How to Get AWS Certified: Tips From a DevOps Engineer
By Stanislav Ivaschenko, DevOps Engineer at SQUADEX
The AWS Competency Program verifies, validates, and vets top APN Partners that have demonstrated customer success and deep specialization in specific solution areas or segments.
In this post, I will share the details of how I got certified by Amazon Web Services (AWS) and gained the cloud industry’s most coveted AWS Developer Associate, AWS Solutions Architect Pro, and AWS DevOps Engineer Pro certifications.
My AWS Experience
I have more than 13 years of IT experience and have worked as a DevOps, Ops, and SysAdmin. I’ve been extensively using AWS services for around seven years and seen a myriad of varying AWS-powered projects in different industries.
Nowadays, I am a DevOps Engineer at SQUADEX, a cloud transformation consultancy from Palo Alto, Calif. I am responsible for a rather big NDA project that delves into the artificial intelligence (AI) and machine learning (ML) spaces.
The platform my team and I are working on consists of 400+ instances and is supported by many AWS services and tools that we have been gradually incorporating to reinforce and enhance the platform. But let’s get back to AWS and my certifications. That’s what you’re here for, right?
Benefits of AWS Certification for Seasoned Pros
To begin with, I would like to answer a simple question: Is it worth it to get AWS Certified?
Here a few benefits of getting AWS Certified:
- Reinforce your knowledge about AWS tools, such as Amazon Elastic Compute Cloud (Amazon EC2), Amazon Simple Storage Service (Amazon S3), Amazon Relational Database Service (Amazon RDS), and AWS Identity and Access Management (IAM), to name a few.
- Explore how multiple AWS services are connected and how they amplify each other.
- Try a wide variety of useful but less known AWS services that most practitioners might be unaware of.
- Gain greater insight into AWS pricing and billing to build more cost-efficient solutions.
AWS Certification Levels
AWS is flexible in their approach to certifications, so you’re able to pursue the certification exam you feel is most appropriately matched to your skills, professional experience, and interests.
The majority of certifications are currently intended for SRE/Architects, Developers, and Ops/SysAdmins.
Here is the entire chart of AWS Certifications:
The Foundational (AWS Certified Cloud Practitioner) level is intended for individuals who are looking to build and validate overall understanding of the AWS Cloud. It’s useful for individuals in technical, managerial, sales, purchasing, or financial roles who work on AWS.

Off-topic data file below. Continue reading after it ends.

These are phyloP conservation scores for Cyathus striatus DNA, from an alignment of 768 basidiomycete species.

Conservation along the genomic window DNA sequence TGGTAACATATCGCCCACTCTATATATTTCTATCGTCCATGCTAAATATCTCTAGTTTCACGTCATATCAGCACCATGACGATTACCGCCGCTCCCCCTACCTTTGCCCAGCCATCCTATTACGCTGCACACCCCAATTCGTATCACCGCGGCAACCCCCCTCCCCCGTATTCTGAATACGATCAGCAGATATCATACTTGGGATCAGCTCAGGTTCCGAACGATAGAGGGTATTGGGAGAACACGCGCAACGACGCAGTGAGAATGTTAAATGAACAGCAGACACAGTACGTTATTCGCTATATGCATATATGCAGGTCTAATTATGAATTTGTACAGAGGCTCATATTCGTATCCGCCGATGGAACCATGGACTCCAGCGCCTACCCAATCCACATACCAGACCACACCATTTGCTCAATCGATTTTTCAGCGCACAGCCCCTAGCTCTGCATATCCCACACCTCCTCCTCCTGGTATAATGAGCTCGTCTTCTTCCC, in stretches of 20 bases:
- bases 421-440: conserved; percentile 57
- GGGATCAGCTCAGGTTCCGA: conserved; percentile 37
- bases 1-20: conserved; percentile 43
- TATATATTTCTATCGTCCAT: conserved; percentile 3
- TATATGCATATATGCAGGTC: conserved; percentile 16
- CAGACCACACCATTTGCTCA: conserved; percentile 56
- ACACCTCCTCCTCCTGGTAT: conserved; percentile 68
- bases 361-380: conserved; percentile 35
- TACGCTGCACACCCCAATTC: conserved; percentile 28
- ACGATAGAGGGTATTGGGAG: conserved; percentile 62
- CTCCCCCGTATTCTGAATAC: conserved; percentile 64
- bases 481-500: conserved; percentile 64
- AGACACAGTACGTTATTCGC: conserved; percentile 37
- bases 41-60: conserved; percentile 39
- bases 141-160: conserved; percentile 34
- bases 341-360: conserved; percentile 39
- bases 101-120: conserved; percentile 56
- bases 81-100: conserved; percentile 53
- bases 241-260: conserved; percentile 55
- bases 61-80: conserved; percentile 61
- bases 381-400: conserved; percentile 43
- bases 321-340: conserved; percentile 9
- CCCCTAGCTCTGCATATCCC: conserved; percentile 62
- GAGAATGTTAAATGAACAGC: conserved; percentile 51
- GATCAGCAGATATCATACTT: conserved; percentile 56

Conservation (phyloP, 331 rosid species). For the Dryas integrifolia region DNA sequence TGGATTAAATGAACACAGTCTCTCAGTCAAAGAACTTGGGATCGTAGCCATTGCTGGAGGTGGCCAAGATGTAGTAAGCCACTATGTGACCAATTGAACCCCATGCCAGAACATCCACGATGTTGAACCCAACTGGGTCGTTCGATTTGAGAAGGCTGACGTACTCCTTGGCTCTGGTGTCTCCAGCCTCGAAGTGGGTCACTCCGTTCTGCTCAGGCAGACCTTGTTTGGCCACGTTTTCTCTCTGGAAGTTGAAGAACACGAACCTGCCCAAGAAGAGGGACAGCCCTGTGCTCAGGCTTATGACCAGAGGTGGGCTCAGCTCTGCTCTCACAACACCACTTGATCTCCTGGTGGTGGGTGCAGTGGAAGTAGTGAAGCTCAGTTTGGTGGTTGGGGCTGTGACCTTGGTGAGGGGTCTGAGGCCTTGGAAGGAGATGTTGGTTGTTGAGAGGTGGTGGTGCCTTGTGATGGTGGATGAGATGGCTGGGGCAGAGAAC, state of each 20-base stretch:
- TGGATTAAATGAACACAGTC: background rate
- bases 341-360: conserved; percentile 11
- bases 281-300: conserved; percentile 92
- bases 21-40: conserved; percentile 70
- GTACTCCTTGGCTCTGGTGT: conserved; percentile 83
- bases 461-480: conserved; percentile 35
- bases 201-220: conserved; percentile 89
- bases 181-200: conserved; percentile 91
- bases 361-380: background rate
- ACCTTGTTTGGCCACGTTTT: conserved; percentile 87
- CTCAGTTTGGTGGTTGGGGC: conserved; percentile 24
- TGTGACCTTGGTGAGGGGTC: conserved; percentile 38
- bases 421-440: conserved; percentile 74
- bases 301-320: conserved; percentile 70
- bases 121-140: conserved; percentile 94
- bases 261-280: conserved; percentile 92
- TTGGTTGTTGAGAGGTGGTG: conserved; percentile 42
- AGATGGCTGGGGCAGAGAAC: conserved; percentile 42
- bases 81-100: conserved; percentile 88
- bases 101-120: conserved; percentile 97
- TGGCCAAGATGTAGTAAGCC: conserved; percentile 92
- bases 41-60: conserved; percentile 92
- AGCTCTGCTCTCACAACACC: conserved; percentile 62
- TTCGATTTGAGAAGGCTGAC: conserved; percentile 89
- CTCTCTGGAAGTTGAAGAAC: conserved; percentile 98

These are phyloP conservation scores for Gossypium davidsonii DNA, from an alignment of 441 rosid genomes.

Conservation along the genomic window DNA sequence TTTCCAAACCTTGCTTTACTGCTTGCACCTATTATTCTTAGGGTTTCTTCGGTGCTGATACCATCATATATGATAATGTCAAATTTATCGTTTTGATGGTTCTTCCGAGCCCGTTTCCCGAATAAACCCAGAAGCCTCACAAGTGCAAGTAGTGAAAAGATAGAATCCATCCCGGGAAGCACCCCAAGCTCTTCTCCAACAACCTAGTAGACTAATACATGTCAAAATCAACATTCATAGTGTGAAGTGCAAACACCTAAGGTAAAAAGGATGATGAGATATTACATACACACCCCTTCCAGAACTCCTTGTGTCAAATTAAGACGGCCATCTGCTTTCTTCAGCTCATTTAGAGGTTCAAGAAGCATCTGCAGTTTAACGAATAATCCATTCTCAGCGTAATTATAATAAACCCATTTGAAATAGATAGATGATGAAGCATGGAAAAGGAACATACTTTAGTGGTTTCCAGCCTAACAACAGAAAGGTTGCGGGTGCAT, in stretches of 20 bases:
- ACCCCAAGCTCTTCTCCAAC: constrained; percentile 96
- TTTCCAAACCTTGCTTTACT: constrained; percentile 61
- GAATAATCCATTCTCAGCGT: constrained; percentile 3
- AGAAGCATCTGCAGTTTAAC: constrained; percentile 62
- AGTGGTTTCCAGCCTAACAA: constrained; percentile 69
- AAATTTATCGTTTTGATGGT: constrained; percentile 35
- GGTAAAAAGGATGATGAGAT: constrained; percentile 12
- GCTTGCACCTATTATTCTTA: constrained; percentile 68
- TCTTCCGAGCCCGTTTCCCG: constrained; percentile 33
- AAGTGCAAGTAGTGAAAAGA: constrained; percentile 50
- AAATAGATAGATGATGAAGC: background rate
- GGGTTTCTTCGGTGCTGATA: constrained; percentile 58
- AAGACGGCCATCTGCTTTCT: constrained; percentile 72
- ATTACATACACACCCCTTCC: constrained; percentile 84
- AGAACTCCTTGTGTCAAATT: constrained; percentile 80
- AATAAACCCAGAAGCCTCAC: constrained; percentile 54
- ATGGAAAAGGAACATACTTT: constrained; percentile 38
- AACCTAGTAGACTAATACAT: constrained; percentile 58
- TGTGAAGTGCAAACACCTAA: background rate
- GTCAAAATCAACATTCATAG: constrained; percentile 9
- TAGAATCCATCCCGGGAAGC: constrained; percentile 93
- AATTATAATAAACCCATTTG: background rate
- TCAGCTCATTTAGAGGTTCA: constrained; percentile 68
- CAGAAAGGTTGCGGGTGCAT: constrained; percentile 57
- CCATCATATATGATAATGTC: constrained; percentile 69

At the Associate level, there are three certifications:
- AWS Certified Solutions Architect – Associate (for Solutions Architects)
- AWS Certified Developer – Associate (for Software Developers)
- AWS Certified SysOps Administrator – Associate (for Systems Administrators in a Systems Operations role)
Before I dive into the Professional level later on in this post, it’s important to mention that at the end of 2018, AWS Certification announced that customers now have the option to attempt any exam at any time, regardless of level or type.
AWS Certification offers three Specialty certifications:
- AWS Certified Advanced Networking – Specialty (for individuals who perform complex networking tasks)
- AWS Certified Big Data – Specialty (for Big Data professionals)
- AWS Certified Security – Specialty (for Security professionals)
Companies are becoming more and more interested in getting as many employees trained and certified so they can build customer confidence. AWS Certifications prove a company’s expertise in using AWS and open doors to a partnership with AWS as a service provider in the APN.
How I Got Certified by AWS
I began my AWS Certification journey back in 2016 when I gained my AWS Certified Solutions Architect – Associate in the San Jose certification center.
To maintain your AWS Certified status, AWS requires you to periodically demonstrate your continued expertise on the platform through a process called recertification.
In 2018, the AWS recertification policy was to recertify every two (2) years by taking a standalone recertification exam. Recently, however, the policy was changed to recertify every three (3) years by taking the latest version of the full-length exam, rather than a standalone recertification exam. As of March 3, 2019, AWS will no longer offer standalone recertification exams.
AWS Certified individuals now have access to a 50 percent discount voucher that can be applied to any exam. These vouchers are available in your AWS Certification Account.
After gaining my AWS Certified Solutions Architect – Associate, I proceeded to take the AWS Certified Developer – Associate exam, which I feel is the easiest of all AWS Certifications. Here are a few details about it:
- 65 multiple-choice, multiple-answer questions packed into 130 minutes of certification time.
- Questions are rather simple. For instance, what is the limit of Amazon S3 buckets per one account by default?
- You can answer the majority of questions by a process of elimination
- Price tag: $150
The Professional-level certifications are much more complex:
- In total, you have to provide replies to 80 multiple-choice, multiple-answer questions within up to three hours.
- All questions are based on real-world scenarios. For example, you can get a long story about an e-commerce website that tries to resolve a few specific issues. You get a description of the problem and 4-5 answer options. All answers may seem correct, yet you need to choose the only answer that fits or a combination of answers.
- Price tag: $300
When you’re trying to pass any certification at the Professional level, make sure you have prepared well. You will not do well should you pick any answer by a process of elimination.
The most complex problem with the Professional-level certifications is comprehending the entire question. Each may be worth one or two pages of content, with issues and other crucial specifics sprinkled in the text.
Bear in mind that AWS is constantly upgrading and enhancing the exams. For instance, they have refreshed most exams heading into 2019. Pay close attention to that while preparing to the certification.